- dipole-dipole attraction
- instantaneous dipole attraction
- induced-dipole attraction
- instantaneous-dipole induced-dipole attraction
- hydrogen bond attractions
H-Cl (-ve)...(+ve) H-Cl
The larger the difference between the two charges then the stronger the bond.
Instantaneous dipole attraction
Instantaneous dipole attraction involves molecules without a permanent dipole. Molecules can be thought to be surrounded by a negatively charged cloud of constantly moving electrons. If at any particular instant more of the electrons happen to be more at one side of the molecule than another, this side becomes more negative, whereas the other side becomes more positive - a dipole is developed.
Although this dipole is only evident for a very short time, it can cause intermolecular attractions to occur through induced-dipole attraction.
Induced dipole attraction
Induced-dipole attraction (also Wan der Waals forces) involve a polarized molecule, inducing a dipole in another unpolarized molecule, creating an intermolecular attraction. The dipole on the first molecule can originate through an instantaneous dipole process.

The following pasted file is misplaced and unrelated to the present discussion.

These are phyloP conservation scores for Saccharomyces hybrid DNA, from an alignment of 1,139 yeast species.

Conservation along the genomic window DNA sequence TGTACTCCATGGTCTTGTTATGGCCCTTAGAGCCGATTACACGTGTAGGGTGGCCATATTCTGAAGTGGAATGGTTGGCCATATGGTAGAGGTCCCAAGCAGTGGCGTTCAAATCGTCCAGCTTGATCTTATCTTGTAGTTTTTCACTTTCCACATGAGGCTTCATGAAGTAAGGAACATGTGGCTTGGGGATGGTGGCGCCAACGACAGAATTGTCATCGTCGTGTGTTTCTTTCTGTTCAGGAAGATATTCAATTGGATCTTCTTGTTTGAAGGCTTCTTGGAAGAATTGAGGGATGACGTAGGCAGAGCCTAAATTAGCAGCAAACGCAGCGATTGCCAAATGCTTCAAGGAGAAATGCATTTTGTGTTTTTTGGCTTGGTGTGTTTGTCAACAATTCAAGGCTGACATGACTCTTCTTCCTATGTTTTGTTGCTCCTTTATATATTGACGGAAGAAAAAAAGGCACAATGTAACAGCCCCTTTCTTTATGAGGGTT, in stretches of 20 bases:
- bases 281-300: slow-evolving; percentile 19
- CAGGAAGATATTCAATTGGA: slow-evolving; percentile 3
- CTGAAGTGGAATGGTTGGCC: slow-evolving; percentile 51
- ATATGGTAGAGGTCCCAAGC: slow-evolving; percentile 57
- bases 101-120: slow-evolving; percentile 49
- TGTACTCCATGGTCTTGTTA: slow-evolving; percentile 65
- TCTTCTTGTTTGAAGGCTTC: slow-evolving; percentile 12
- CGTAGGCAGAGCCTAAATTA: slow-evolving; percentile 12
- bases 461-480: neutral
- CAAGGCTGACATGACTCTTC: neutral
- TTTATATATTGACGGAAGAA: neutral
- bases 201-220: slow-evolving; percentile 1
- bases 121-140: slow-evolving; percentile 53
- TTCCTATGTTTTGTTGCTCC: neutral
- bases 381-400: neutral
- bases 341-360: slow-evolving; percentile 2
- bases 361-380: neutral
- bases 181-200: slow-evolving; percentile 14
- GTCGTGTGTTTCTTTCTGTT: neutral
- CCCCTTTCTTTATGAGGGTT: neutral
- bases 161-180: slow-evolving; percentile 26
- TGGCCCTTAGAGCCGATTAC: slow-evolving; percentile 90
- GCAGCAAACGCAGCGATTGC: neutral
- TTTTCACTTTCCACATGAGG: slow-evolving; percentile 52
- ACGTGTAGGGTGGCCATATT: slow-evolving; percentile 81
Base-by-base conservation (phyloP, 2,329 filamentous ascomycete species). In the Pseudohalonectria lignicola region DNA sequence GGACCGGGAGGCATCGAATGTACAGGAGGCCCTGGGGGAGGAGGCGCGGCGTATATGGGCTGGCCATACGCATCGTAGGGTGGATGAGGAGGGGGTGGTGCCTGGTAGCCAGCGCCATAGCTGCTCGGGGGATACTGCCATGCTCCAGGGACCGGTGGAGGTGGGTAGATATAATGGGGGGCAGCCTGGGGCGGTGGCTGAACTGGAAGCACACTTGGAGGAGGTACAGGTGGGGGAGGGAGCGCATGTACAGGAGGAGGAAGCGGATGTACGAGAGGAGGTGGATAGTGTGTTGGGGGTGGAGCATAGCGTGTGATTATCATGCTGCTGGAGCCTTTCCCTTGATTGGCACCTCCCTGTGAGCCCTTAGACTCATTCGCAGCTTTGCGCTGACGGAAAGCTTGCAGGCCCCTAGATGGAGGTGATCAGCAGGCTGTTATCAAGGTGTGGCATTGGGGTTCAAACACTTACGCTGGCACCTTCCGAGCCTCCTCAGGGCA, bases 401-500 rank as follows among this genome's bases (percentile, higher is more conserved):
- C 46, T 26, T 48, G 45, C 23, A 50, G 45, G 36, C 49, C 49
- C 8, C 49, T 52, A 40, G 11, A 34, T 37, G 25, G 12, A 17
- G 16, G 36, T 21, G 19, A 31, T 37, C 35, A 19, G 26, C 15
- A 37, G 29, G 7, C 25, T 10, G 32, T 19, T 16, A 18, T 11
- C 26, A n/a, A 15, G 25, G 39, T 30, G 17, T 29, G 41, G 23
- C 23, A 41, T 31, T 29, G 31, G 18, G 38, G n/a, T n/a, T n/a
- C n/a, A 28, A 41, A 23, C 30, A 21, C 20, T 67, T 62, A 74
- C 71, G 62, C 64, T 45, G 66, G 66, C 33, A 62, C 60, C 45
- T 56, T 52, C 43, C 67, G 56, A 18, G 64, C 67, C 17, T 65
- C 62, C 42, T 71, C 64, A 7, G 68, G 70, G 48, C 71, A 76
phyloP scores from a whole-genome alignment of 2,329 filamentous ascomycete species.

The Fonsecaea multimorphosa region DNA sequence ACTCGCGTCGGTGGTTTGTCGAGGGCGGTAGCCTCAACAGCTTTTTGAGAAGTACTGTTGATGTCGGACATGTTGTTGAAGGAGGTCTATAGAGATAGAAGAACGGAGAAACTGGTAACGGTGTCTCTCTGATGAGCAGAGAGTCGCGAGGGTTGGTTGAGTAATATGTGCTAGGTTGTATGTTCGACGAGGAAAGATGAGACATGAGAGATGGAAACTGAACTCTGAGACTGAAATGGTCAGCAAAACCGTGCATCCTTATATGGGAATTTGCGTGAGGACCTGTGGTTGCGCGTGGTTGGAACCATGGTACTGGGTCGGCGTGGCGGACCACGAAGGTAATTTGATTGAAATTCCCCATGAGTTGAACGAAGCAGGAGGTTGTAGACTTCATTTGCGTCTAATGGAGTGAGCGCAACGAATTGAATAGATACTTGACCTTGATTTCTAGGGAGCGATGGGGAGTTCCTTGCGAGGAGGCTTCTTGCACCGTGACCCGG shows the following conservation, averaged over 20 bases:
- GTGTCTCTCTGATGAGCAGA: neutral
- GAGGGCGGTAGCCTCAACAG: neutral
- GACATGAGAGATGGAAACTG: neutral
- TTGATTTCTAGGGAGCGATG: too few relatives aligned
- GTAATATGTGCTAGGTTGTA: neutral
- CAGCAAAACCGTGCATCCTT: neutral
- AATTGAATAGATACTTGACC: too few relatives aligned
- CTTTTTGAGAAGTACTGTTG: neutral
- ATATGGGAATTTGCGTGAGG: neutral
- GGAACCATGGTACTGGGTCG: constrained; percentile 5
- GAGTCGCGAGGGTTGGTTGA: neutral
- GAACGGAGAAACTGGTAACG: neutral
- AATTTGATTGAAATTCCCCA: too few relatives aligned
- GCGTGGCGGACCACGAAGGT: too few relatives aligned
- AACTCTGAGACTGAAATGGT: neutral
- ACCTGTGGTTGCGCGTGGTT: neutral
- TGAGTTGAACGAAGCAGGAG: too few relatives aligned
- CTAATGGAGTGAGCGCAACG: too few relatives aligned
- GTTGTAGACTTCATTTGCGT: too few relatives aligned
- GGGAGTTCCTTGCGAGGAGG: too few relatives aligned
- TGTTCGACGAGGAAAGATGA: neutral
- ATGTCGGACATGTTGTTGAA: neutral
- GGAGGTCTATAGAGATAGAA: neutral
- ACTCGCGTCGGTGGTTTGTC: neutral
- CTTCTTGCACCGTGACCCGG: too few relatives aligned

This occurs when a molecule with a dipole approaches a molecule without one:
(+ve) H-Cl (-ve) Cl-Cl
The polarized molecule repels electrons in the electron cloud of the unpolarized. The negative charge therefore moves towards the other side of the unpolarized molecule. This leaves one side slightly negative, another side slightly positive - it has been polarized:
(+ve) H-Cl (-ve) (+ve) Cl-Cl (-ve)
Now the positive side of the Cl-Cl molecule is attracted to the negative Cl of the H-Cl molecule.
Instantaneous-dipole induced-dipole attraction
An Instantaneous-dipole-induced-dipole bond (or Wan der Waal force) is an attraction between two unpolarized molecules. Their are three stages involved in this kind of attraction. First a dipole instaneously happens (1), then this dipole is induced to the second molecule (2). Once both molecules have dipoles, they are attracted to each other (3).
This type of attraction is involved in polymer chains and determines how dense and strong they are.